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The Girl With the Dragon Tattoo

Film Five Stars
I was lucky enough to receive some tickets to see The Girl With the Dragon Tattoo and The Girl Who Played With Fire back to back in preparation for the release of The Girl Who Kicked the Hornet's Nest, the third and final in the original trilogy of films based on the Stieg Larsson novels, the films about to be remade by David Fincher for Hollywood. I hadn't read the novels but I had heard great things about the film, its director and the two main leads, so I decided that I couldn't turn up the chance to see the films.

With The Girl With the Dragon Tattoo I made the right choice. This is everything I'd heard about the films and delivered it superbly well, in fact there was little wrong with it and just about everything right with it. It's a dark film that concentrates on characters and the story and builds the plot and tension to deliver a superbly taught thriller.

To be honest I'm quite surprised that there's going to be an attempt on remaking the film for Hollywood, once again there seems to be no need as this looks to be the definitive version of the story. Could it be made better?

Plot.pngThe story begins by following a journalist who has been convicted of falsifying evidence against a leading industrialist. It's been a set-up, designed to put the journalist off the scent and pull him into a trap resulting in him being caught and convicted for libel. His sentence is due in just sixth months and during a time while no one else will hire him, he's given the opportunity to carry out a piece of investigative journalism away from the media and the city, in a place where he once spent some time as a child, for a large amount of money, and for a very worthy cause.

The man who has hired him is part of the Vanger Group, a large corporation that is headed by a number of family members who don't all see eye to eye. Some forty years ago his niece disappeared and he is convinced that it was murder, something that is compounded by the fact that he's been sent a framed flower every year on his birthday, a present his neice gave him every single year before she disappeared.

Mikael Blomkvist takes up the task of looking into the old case and trying to discover what happened to the girl, and using just a few small clues found through masses of information he begins to uncover something darker than they first thought. However he soon reaches a dead end and realises that it's not something he can do on his own.

While the assistant of the man from the Vanger Group had been trying to find out if Blomkvist was the right man for the job, he hired an investigative company who used their top researcher on the case, Lisbeth Salander. When she deciphers a vital clue for them, they call on her to join the investigation and together with Blomkvist they investigate the case, and each other, growing closer and unraveling events that looks set to threaten their lives even after forty years.

TheFilm.pngThe film turns out to be a very strong thriller with a superbly rich script. It concentrates on building the characters for quite a bit of the film, and even when the main plot builds they aren't ignored, in fact the film is strengthened by even more reliance on the characters and their relationships, and this helps to increase the tension and suspense in the story.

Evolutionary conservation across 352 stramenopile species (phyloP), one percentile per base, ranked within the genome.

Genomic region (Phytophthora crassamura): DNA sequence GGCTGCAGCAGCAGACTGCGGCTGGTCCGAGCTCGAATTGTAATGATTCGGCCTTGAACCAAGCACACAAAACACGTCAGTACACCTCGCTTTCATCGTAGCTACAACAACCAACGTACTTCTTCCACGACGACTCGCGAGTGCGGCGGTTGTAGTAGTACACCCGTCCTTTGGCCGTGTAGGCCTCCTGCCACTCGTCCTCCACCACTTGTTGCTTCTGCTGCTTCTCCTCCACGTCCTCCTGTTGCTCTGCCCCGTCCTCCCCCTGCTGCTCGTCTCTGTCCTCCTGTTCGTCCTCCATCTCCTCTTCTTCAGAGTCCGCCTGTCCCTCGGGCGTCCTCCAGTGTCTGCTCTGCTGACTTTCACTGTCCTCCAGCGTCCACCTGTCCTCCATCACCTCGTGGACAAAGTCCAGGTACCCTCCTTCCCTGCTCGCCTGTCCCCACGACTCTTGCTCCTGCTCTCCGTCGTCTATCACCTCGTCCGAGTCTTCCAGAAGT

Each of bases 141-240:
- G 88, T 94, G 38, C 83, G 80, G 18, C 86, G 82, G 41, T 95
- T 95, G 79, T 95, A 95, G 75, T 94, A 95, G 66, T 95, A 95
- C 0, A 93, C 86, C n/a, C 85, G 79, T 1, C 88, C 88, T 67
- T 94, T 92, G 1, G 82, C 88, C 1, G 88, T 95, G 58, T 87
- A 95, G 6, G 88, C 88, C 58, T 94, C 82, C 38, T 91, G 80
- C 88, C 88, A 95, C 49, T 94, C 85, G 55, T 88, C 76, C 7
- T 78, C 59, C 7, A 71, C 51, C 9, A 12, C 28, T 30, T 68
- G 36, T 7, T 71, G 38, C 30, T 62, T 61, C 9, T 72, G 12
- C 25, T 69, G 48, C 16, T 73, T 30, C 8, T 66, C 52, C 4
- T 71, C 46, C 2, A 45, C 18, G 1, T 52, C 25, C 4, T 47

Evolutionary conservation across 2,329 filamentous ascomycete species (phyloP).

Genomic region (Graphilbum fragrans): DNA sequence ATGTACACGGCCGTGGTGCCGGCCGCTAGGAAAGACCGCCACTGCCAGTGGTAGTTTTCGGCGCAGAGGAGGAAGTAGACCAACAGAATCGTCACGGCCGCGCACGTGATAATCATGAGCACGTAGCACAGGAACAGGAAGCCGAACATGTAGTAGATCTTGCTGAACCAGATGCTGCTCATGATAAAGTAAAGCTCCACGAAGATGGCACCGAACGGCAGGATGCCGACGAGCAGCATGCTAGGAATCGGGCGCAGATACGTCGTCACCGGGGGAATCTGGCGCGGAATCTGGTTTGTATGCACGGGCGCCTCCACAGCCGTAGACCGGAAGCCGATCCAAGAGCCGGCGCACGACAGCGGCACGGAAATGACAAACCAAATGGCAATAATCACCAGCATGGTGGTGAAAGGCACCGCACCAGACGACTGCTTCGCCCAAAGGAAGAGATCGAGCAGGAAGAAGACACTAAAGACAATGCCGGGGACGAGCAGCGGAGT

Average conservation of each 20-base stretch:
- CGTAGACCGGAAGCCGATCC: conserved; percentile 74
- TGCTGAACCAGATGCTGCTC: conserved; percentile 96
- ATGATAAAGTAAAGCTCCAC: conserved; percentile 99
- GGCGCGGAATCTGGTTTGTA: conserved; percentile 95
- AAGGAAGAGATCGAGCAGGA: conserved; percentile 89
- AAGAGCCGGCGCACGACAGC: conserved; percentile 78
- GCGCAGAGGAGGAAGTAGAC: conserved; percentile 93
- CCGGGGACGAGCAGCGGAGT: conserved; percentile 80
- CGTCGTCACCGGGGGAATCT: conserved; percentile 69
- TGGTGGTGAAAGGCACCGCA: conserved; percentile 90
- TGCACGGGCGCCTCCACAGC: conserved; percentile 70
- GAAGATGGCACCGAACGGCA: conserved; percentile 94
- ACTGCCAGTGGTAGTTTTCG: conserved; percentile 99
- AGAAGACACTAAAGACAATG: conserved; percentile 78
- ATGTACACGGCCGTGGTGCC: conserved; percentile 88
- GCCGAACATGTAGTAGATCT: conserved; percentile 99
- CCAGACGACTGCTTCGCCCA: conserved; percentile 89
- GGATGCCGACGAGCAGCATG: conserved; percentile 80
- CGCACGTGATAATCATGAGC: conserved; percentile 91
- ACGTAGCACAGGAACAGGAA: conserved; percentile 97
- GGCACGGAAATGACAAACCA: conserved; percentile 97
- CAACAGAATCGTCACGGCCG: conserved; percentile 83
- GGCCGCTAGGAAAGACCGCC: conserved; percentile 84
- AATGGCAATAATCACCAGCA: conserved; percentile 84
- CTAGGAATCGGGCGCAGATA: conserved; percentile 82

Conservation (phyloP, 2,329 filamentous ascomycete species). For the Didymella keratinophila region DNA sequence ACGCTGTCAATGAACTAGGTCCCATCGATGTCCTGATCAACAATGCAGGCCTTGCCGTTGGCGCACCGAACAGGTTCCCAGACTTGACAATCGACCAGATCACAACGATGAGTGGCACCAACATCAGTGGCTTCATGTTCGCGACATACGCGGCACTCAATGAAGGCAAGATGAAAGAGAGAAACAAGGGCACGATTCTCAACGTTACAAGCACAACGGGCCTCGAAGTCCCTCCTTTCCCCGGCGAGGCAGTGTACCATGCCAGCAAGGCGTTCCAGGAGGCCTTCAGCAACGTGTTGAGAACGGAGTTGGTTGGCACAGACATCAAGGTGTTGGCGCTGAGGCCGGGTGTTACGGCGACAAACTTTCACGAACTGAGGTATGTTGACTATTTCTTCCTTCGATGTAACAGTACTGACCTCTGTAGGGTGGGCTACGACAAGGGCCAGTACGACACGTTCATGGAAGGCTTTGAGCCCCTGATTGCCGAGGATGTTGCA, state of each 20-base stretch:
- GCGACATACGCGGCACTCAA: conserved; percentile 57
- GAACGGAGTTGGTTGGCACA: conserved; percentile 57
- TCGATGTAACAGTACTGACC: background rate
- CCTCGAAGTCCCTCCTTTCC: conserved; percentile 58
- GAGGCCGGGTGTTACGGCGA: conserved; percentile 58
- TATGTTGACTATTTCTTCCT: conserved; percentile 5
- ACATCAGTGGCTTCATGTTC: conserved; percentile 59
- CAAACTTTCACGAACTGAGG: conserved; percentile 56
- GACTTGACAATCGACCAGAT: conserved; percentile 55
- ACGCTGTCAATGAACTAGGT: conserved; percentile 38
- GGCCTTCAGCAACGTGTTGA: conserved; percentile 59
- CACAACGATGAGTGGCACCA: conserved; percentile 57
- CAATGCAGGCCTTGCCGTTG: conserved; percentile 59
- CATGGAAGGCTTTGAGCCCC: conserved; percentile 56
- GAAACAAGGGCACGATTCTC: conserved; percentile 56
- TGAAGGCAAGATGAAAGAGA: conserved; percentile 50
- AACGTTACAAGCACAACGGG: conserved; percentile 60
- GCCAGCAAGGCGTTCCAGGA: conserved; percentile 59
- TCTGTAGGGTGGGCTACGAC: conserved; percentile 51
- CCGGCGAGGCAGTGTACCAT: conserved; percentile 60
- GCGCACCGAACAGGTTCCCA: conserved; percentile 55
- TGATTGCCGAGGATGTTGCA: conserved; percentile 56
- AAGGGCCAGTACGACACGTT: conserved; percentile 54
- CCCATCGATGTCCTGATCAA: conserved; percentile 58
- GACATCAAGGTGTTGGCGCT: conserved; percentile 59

The writing is excellent, and the screenplay is very strong, as is the director Niels Arden Oplev who sticks to some of the darker aspects of the story and even keeps the two lead characters apart for a good long while, perhaps longer than you might think. I do actually remember wondering when they were going to meet and join up their seemingly individual stories. However it was perfectly timed and the story just gets better for the fact that they have been so well developed individually.

There are a number of turns and twists to the story that are surprising in their non-conformity to the standard thriller, but they work exceedingly well. There's the subplot of Salander getting a new probation guardian and the shocking revelation that he turns out to be a sexual predator, this can be seen as a small story on its own and diversion from the main events, but the way it is resolved develops an important aspect of the character of Lisbeth that is revisited throughout the film and the series. Another is the relationship between Blomkvist and Slanander that for a very short time seems to be going down the conventional Hollywood storytelling route. That quickly changes though as the relationship reflects the personality of Salander and the changes that she's undergoing because of Blomkvist, it also reveals something about Blomkvist himself.

I love these aspects. There's a deliberate pace set to the film and time given to the character development, and it's not a case of character development then on with the core of the story, the two intertwine and the development happens throughout the story, even during the conclusion. Like real life the characters are left with unanswered and unexplored aspects to their lives which reach both before the timeline of the film and beyond. We are shown events in their lives which begin and are never resolved, making it and the characters much more realistic and identifiable to the audience.